Despite their young age, many of these girls attract older male devotees, or “orbiters,” who “worship younger girls,” says Erica Rose, one of Bianca’s online friends who also frequented /r9k/. “They idolize them, and they become obsessed with them.” Often, orbiters will send girls gifts, money, or drugs, usually expecting some form of attention or, at the very least, nude photos in return. If the girl does anything that somehow deviates from an orbiter’s perception of her, the retaliation is dramatic, usually involving her being doxxed or her nudes being leaked. Some girls told me about orbiters threatening them with violence, or arriving at their homes unannounced. One girl told me that an orbiter called in a mass-shooting threat to her school. For these young women, “being engaged in these communities is an ego boost,” says Citarella. “But it’s also a kind of self-harm.”
Bianca, in particular, was well-known for engaging with her orbiters. “She was too nice to ignore people like that,” says Chloe, “even too nice sometimes.”
Bianca tended to leave doors open online that should have stayed shut. Another ex-boyfriend (we’ll call him Rob), who asked to remain anonymous due to potential legal issues, says they met in early 2017 on 4chan’s /soc/ board, a forum for meetups and hookups. “I was fucking lonely,” says Rob, who was 18 to Bianca’s 15. “She was lonely too.” Within a week, he says, Bianca asked Rob to be her boyfriend. They dated on and off for the next two years.
In August 2017, Bianca ran away to Long Island, where Rob lived. By tracking Bianca’s phone activity and enlisting the help of a private investigator, Kim was able to track her down. Kim says when Bianca found out that police were looking for her, she attempted to run in front of a car, which led to her being institutionalized at a mental-health facility in Nassau County for five days.
According to Kim, Bianca’s friends, and Rob himself, Bianca and Rob had a toxic relationship. Rob struggled with substance abuse and bipolar disorder, and the two “would feed off each other,” Kim says. She and Bianca’s friends also accused Rob of stalking Bianca, attempting to access her social media accounts, and showing up at her door unannounced. (Rob denies stalking her, and says that Bianca gave him the passwords to her accounts.)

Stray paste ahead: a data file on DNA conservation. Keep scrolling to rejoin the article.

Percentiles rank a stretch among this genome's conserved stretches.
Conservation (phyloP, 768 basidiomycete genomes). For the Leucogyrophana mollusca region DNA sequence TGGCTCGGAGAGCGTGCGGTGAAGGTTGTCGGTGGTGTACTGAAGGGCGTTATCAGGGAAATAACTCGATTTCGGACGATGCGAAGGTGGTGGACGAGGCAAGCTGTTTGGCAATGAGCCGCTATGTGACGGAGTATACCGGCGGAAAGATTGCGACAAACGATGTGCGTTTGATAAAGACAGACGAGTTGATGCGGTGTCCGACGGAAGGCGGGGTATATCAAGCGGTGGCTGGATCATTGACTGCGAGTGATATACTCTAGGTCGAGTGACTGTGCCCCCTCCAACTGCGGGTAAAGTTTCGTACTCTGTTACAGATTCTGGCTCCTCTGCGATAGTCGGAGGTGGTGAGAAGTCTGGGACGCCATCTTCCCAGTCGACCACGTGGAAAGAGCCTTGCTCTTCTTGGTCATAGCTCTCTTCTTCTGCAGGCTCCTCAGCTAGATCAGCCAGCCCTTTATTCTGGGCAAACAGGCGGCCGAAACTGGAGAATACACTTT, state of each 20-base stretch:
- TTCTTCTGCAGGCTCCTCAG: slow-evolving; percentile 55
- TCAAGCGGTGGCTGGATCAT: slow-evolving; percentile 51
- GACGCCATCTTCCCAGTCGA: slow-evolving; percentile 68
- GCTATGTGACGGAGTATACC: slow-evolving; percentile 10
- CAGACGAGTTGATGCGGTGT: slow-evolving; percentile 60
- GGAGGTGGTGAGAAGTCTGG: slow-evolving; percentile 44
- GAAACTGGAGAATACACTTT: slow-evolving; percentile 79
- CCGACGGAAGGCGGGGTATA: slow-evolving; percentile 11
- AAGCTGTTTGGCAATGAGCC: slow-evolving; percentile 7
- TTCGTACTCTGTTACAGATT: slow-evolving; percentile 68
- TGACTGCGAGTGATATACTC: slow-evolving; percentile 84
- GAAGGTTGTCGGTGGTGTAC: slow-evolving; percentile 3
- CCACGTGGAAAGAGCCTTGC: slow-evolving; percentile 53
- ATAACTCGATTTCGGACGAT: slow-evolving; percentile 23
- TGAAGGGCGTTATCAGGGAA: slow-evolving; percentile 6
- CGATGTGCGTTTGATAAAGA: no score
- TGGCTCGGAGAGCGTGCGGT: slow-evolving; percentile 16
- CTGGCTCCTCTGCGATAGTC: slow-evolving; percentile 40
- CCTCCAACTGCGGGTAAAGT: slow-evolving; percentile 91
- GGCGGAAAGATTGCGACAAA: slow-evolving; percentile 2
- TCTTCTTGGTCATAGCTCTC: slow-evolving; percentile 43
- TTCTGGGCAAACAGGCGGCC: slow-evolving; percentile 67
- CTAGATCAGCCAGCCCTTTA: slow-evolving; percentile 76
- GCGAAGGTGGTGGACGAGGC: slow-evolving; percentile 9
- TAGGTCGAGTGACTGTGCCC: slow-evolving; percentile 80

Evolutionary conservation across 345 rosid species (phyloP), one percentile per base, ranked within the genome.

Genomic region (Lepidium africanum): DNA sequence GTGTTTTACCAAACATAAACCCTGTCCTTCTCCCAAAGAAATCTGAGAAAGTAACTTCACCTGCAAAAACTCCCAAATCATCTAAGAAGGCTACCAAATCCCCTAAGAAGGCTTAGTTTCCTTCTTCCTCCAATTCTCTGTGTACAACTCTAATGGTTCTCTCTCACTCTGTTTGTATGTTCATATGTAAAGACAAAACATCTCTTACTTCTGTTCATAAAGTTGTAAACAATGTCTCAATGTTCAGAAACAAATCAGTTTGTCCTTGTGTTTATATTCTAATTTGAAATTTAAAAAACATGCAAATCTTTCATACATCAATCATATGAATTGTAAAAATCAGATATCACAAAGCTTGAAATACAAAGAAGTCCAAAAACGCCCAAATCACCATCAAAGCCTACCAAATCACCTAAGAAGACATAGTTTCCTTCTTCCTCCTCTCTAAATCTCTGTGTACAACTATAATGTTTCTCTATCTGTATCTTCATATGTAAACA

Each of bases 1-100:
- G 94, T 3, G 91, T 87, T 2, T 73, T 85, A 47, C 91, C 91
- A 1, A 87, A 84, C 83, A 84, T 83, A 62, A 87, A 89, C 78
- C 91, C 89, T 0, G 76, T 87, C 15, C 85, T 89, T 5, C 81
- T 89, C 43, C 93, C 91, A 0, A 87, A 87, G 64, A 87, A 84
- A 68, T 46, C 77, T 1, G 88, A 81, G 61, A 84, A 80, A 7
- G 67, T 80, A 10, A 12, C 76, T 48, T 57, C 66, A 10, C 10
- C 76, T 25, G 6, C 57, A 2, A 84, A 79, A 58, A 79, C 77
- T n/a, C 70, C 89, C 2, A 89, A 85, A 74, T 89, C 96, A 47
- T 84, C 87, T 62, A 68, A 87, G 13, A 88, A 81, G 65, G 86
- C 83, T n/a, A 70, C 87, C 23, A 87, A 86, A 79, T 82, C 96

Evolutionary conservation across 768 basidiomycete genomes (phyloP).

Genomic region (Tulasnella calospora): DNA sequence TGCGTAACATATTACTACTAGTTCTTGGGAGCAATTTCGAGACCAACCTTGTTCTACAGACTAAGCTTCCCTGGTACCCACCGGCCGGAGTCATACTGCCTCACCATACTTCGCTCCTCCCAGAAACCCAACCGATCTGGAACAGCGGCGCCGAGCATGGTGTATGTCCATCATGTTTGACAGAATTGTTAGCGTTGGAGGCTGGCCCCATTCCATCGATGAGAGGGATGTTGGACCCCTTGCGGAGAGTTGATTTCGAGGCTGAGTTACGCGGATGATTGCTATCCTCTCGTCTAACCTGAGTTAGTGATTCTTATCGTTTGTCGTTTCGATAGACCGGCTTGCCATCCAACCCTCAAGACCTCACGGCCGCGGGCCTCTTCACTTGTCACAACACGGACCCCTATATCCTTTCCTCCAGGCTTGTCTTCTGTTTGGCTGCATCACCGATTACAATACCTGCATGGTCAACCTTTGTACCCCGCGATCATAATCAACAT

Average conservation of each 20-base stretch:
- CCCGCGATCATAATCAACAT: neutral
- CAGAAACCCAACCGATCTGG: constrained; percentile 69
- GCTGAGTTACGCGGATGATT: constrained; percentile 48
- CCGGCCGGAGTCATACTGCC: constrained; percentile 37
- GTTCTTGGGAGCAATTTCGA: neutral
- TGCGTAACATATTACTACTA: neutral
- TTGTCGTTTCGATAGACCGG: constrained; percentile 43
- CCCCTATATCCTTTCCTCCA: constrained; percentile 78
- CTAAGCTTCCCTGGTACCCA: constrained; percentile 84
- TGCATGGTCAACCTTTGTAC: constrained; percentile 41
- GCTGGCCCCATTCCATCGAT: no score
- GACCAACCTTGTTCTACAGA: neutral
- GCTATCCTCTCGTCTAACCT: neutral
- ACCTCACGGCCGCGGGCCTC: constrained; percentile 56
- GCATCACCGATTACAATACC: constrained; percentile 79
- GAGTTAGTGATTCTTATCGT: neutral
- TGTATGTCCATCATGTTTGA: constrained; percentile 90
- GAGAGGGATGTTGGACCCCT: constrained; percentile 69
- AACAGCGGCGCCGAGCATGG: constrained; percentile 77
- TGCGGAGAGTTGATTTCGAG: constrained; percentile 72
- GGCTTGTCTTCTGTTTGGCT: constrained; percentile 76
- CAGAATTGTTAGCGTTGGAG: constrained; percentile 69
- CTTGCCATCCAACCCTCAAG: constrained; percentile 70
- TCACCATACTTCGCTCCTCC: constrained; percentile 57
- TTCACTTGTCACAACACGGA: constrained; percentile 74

That winter, Bianca broke up with Rob after he accused her of messaging other guys. According to Bianca’s online friends, he retaliated by sending people on Discord sexually explicit content featuring him and Bianca — who was 15 at the time it was shot — without her consent. (He admits to posting the content, though claims he thought Bianca was going to share it as well.) Bianca showed screenshots to her mother, and the two reported Rob to the police. Later, after Rob threatened suicide, Bianca refused to cooperate with the investigation. “She wasn’t making decisions that made sense,” Kim says.
Despite Rob’s actions, Bianca kept running away to be with him: According to Utica police, Kim filed at least three missing-person reports for her daughter between August 2017 and June 2018. When asked why Bianca kept returning to him, Rob says simply: “She was very lonely, and she didn’t really have anybody at the time. I was like the only option, lesser of two evils. She could be alone or be with me.”